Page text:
Moving quickly to improve what has been the weakest position on their roster during the last several years, the Baltimore Ravens acquired Anquan Boldin from the Arizona Cardinals on the opening day of the 2010 league calendar.
Baltimore gave up its third- and fourth-round picks in this year’s draft to acquire Boldin— a move that significantly upgrades the position from last season, regardless of whether unrestricted free agents Derrick Mason and Kelley Washington re-sign with the team.
The Ravens immediately signed Boldin to a three-year contract extension that will pay him $28 million over four years.
In acquiring Boldin, the Ravens obtain the most physical wide receiver in the league—and a player with a history of solid production. In seven years, he has topped 1,000 yards five times while amassing 7,520 receiving yards to go along with 44 touchdowns.
For Boldin, his move to the Ravens is marginally positive from a fantasy perspective. At this point, Joe Flacco is more of a known commodity than Matt Leinart, so there is a reduced risk fantasy-wise.
In addition, the depth the Cardinals have at wide receiver caused the offensive touchdowns to be spread out in 2009. Boldin shapes up as a low-end WR1 or top-tier WR2 in 2010.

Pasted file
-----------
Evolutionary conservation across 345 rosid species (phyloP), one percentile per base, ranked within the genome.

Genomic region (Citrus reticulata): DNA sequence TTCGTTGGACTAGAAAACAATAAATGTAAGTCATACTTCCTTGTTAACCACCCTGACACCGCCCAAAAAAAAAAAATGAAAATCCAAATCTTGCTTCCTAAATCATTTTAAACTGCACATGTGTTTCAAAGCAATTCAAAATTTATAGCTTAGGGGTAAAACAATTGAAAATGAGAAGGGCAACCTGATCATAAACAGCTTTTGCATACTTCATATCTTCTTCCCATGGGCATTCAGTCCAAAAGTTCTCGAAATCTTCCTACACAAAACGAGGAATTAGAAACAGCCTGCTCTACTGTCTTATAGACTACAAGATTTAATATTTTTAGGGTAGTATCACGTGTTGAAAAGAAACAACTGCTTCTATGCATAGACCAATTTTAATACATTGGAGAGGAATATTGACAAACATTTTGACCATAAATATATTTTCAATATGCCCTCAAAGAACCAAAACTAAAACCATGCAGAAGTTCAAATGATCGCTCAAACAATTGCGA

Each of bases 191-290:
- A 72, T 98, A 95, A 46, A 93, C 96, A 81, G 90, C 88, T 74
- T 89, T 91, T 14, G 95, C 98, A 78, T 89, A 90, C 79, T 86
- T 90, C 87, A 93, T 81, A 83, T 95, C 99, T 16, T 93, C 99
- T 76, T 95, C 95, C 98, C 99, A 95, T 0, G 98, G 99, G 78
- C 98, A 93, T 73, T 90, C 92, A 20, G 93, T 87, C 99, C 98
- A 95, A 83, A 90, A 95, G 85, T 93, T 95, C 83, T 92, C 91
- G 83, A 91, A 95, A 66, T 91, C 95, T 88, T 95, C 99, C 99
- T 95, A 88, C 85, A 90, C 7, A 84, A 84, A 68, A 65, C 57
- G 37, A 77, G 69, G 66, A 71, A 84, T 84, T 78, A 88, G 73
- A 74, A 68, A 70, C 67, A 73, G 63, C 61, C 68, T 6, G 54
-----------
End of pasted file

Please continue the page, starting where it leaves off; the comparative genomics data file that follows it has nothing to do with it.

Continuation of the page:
At quarterback, Flacco acquires his first bona fide No. 1 wide receiver since he entered the league. While Mason was productive in Baltimore, he was rarely a game-breaker.
Simply put, Boldin is bigger, stronger, and faster. Whereas opposing defenses respected Mason, they have to fear Boldin. Flacco should be considered a top-quality backup fantasy quarterback with upside.
In Arizona, Leinart certainly sees his fantasy stock drop with Boldin’s departure—although not as much as one might think. The team has perhaps the most skilled wide receiver in the league in Larry Fitzgerald. Steve Breaston moves into the starting lineup, and he topped 1,000 yards in a backup role in 2008. Early Doucet flashed some ability last season, and he had 14 receptions for 145 yards and two touchdowns during the team’s two playoff games.
As for Mason, at this point, he is a player without a team. Given that he considered retirement last year, it is possible he may go that route unless the Ravens step up to the plate to re-sign him.